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Follically Challenged Productions Presents:






ANYTHING GOES: CONFESSIONS OF A TEENAGE SPROCKETMAN

This is all Steven Grant’s fault.

You see, Steven writes a great column called “Permanent Damage” over at Comic Book Resources. One of the features of this column is a sort of “what’s the link” game involving obscure comic book covers. In the June 18th edition, Steven posted this little gem:

 

The very sight of Sprocketman was enough to fill me with terror and regret.

You see, I was Sprocketman. Once.

I was supposed to be an actor. No one ever doubted this. The acting bug bit me at a very early age; it started at Miss Anne’s Preschool in Colorado Springs, to be exact. My fellow 5-year-olds and I were tasked with performing an outdoor play for our parents at the end of our school year. We spent weeks preparing for this, rehearsing and making costumes, learning lines and songs.

The day of the performance came, and dozens (maybe hundreds?) of parents and family members were gathered on the front lawn of our preschool. We stepped out on to the grass, dressed in our costumes and carrying our props. Miss Anne gave us the cue to begin…

…and nothing happened.

The kid with the first line froze up. The kid with the second line went into a panic and started crying. I was about tenth in line, and I watched with fear as the entire production began to feel the domino effect of epic failure. What would I do? What COULD I do?

What I did was step forward and start talking. I knew the first kid’s lines. I knew the second kid’s lines. In fact, I knew the whole damn play, word-for-word. I didn’t realize it until I opened my mouth, but I knew this entire production, step by step and verbatim as per the “script.”

Wait, it gets better: these little turds didn’t even pick up after I started dropping the cues! They actually stood there and watched me carrying the whole show on my tiny little shoulders! Can you imagine the nerve?

So, I did the whole play. Beginning to end, playing each part and even leading the song. They joined in on that one, thankfully. Oh, and did I mention that I even calmed down one crying little girl while I was reciting her lines?

This is all true, so help me. At age five, my destiny was set. I was going to be an actor. I did some elementary school work, even a summer theater workshop at age 8. But my career wouldn’t truly blossom until high school.

I auditioned for the first play of my freshman year at R.A. Long High School in Longview, Washington. The show was Guys n’ Dolls, and I was cast as Big Jule, a major casting coup for a first-timer. I went on to appear in a slew of other plays, ranging from Barefoot in the Park to Twelfth Night.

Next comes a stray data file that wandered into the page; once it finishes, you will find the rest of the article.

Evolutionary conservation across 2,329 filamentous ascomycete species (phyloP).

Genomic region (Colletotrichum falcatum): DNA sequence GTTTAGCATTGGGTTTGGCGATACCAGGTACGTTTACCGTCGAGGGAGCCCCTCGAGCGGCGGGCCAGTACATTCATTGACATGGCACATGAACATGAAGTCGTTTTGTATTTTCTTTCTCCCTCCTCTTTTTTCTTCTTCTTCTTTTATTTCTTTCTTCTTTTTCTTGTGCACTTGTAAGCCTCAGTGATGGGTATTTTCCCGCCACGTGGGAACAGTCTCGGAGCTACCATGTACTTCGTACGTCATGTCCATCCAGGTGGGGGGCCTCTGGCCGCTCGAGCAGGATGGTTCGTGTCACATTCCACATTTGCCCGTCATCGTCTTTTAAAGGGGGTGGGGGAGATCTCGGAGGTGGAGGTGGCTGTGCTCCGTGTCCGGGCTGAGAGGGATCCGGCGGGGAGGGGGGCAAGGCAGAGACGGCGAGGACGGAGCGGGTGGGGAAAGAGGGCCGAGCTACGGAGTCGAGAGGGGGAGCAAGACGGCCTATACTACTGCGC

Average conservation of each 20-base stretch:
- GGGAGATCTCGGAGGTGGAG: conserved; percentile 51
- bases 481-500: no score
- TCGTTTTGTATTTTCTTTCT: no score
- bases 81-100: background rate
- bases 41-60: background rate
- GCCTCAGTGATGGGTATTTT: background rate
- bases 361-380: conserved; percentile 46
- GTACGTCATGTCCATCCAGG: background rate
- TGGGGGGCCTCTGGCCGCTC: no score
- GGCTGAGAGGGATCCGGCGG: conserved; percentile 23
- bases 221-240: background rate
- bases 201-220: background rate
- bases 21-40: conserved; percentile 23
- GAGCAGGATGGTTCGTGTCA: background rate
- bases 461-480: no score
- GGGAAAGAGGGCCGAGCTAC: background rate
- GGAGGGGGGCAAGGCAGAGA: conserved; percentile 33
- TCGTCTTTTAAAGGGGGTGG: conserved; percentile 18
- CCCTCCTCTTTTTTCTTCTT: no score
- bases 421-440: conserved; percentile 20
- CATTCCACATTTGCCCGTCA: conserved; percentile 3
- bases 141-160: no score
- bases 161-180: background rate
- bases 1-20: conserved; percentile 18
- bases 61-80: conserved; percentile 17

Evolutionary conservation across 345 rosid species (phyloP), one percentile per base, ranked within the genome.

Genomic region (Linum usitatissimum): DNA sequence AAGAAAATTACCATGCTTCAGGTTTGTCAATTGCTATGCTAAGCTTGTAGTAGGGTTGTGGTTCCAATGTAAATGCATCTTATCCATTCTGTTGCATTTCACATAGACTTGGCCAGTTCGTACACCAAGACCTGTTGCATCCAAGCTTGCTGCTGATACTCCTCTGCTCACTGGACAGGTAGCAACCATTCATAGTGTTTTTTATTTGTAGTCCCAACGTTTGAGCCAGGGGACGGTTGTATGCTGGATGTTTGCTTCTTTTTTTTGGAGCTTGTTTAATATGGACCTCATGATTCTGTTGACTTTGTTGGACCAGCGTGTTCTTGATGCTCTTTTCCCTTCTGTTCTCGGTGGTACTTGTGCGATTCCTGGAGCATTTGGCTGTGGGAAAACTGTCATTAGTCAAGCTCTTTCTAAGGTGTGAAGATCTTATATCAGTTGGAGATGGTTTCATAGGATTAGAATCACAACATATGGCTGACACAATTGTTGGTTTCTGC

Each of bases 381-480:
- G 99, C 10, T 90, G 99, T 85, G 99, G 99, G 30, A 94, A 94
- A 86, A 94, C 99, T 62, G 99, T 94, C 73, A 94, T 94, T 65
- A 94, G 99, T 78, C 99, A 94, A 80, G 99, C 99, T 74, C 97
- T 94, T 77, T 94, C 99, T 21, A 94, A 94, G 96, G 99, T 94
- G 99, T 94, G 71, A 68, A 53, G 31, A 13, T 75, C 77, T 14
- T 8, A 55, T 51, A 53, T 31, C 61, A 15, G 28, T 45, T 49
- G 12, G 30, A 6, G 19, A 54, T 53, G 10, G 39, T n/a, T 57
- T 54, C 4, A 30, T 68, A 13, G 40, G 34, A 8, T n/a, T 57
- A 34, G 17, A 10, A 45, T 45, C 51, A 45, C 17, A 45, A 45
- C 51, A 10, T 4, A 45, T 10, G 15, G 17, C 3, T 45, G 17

During my sophomore year, the theater was approached by an outside agency looking for actors. My director, the late, great Dana Brown, recommended me for the audition and I stepped forward with some of my fellow Thespians to endure the scrutiny of these strange new visitors.

Out of all those who auditioned, I alone was chosen to be SPROCKETMAN, the Bicycle Safety Super Hero. I represented the Bicycle Safety Association of Washington and went around to elementary schools teaching the kids how to ride and maintain their bikes properly. Honorable work, but you can imagine the metric tons of crap I used to take from my "friends.”

One time, in fact, my science teacher (the late Burt Thompson, father of character actor Brian Thompson of “The X-Files” and countless films) took umbrage at the idea that I would have to miss class for my acting job, and thus brokered a deal with the principal: on any day that I was required to leave school to play Sprocketman, I would have to wear the costume.

All day.

Sprocketman was a franchise deal, with several different people playing the part around the country. The comic book was something they tried at one point before my reign, but they provided me with a few leftover copies to hand out during my lessons. You can see the primary components of my costume below, minus the superhero mask and bright red tennis shoes.

 

Come and get it, ladies!

Anyway, I held the Sprocketman job for two years, and it was certainly a respectable gig. I was teaching kids, I got to wear yellow tights and they paid me fairly well to do it. Eventually, theater would go by the wayside and music would take over…and then music went by the wayside and comics took over…

…but for one long, embarrassing moment…

…I was a super hero.

Brandon Jerwa

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